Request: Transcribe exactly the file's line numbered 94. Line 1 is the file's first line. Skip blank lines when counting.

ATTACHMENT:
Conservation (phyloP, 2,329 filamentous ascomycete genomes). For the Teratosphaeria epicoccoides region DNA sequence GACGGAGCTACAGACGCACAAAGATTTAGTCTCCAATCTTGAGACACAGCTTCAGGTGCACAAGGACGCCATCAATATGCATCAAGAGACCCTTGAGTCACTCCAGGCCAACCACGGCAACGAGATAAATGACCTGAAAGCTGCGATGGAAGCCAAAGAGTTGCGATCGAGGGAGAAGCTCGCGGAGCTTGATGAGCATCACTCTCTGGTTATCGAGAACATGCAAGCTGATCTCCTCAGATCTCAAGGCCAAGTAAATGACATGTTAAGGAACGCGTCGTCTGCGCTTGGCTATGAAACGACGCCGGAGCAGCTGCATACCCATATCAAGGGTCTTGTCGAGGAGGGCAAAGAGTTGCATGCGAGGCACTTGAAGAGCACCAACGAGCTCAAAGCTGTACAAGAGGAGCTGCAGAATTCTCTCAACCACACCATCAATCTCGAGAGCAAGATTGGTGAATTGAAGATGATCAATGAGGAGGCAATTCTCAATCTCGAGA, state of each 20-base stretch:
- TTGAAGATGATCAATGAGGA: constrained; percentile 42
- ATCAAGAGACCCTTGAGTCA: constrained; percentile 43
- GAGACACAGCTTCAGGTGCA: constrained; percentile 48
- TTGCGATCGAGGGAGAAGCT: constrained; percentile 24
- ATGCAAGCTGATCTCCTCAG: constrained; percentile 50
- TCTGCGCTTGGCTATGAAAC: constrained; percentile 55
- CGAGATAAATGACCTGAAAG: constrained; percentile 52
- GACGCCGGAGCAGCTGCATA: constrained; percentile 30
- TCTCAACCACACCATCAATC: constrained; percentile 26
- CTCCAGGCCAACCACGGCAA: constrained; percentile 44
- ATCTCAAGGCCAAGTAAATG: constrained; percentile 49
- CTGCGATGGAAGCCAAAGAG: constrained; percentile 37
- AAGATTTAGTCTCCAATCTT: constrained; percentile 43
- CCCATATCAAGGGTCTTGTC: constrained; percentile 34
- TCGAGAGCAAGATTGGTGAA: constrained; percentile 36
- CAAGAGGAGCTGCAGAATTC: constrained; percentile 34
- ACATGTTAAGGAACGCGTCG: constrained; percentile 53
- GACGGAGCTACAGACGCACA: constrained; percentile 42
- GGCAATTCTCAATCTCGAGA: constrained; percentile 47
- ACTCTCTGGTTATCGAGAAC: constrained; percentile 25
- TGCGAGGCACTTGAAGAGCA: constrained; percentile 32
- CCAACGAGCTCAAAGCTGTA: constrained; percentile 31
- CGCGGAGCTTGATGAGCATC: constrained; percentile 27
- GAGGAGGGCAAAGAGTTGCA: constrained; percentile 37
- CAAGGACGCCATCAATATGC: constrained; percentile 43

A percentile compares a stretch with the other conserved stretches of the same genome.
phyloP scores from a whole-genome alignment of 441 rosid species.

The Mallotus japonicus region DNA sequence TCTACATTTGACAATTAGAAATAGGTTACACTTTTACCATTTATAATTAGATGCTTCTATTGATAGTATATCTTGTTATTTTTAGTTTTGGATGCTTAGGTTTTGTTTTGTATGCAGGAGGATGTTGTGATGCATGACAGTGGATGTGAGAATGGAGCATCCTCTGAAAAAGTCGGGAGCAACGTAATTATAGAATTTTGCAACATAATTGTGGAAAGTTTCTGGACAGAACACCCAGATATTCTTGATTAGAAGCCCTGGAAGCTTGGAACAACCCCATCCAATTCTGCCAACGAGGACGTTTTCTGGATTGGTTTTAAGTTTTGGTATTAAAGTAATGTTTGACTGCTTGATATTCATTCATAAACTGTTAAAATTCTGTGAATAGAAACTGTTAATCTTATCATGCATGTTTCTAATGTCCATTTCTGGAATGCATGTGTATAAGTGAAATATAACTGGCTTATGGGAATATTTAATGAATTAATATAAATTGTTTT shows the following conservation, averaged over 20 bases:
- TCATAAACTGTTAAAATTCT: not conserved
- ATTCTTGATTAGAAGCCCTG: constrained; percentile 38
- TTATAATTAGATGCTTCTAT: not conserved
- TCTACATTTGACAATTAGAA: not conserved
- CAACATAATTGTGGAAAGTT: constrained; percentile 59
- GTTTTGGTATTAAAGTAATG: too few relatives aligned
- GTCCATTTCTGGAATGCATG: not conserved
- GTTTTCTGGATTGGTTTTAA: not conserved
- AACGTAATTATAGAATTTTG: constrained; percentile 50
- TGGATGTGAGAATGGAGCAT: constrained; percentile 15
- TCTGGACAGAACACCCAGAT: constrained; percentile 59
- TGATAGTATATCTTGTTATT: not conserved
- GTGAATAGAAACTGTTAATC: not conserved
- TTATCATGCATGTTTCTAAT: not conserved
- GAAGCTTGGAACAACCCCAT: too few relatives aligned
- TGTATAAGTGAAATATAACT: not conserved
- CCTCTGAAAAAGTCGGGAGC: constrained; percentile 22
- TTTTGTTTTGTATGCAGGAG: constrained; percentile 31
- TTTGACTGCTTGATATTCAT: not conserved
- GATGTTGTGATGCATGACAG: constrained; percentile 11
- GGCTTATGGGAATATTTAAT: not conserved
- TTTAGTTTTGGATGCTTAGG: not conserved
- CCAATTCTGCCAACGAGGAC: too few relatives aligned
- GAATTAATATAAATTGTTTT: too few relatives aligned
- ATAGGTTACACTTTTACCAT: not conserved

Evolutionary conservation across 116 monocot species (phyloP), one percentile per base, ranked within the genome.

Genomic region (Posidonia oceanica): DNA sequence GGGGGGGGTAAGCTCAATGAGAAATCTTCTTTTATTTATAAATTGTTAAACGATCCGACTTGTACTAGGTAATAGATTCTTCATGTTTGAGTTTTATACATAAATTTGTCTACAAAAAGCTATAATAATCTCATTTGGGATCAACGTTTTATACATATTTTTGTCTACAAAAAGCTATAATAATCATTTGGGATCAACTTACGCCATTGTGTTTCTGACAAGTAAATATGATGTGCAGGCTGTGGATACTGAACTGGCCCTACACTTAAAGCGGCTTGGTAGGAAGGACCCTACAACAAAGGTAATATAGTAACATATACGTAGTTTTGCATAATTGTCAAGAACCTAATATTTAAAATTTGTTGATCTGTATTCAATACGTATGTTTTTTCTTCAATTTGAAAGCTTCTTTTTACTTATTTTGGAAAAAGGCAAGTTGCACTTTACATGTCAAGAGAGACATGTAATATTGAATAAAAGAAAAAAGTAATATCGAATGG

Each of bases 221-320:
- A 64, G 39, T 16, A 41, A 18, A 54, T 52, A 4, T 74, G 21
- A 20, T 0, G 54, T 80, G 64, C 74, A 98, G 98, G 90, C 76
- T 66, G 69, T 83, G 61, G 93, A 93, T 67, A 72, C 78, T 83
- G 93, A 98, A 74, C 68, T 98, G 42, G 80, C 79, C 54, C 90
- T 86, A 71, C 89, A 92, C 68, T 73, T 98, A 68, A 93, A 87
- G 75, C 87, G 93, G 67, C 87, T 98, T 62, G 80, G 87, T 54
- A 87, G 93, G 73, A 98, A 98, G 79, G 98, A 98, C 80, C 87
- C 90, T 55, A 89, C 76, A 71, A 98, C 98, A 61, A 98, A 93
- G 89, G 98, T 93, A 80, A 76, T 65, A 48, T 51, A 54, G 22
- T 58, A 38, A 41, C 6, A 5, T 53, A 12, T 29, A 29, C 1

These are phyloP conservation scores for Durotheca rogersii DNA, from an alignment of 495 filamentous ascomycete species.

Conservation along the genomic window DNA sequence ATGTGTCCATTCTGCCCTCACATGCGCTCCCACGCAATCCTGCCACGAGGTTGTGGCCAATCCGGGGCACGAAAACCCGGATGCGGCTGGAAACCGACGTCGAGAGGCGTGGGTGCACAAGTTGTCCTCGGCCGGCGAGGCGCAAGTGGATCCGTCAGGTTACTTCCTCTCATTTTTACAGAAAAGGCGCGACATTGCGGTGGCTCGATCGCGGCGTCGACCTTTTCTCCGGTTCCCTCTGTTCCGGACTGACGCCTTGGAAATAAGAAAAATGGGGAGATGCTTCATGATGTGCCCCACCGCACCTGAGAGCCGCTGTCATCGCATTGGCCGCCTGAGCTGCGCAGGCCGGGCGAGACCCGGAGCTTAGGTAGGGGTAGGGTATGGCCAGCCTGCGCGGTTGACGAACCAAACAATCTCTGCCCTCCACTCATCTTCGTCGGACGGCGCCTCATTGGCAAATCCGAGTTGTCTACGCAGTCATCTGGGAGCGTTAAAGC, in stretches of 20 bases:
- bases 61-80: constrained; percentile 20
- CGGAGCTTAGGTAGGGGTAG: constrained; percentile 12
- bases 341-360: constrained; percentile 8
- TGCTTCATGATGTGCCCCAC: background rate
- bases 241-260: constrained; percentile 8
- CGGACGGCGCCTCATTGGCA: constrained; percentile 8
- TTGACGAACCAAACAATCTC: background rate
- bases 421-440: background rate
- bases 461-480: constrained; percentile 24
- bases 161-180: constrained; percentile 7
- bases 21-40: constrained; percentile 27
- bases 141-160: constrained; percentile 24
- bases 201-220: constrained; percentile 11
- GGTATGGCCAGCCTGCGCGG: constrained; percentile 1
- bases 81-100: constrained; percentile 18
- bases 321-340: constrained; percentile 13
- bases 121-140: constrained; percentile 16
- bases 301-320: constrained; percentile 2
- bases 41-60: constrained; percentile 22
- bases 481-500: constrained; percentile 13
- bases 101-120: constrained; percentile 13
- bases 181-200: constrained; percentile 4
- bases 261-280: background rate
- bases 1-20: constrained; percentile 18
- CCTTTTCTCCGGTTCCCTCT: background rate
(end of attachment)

- CCTTTTCTCCGGTTCCCTCT: background rate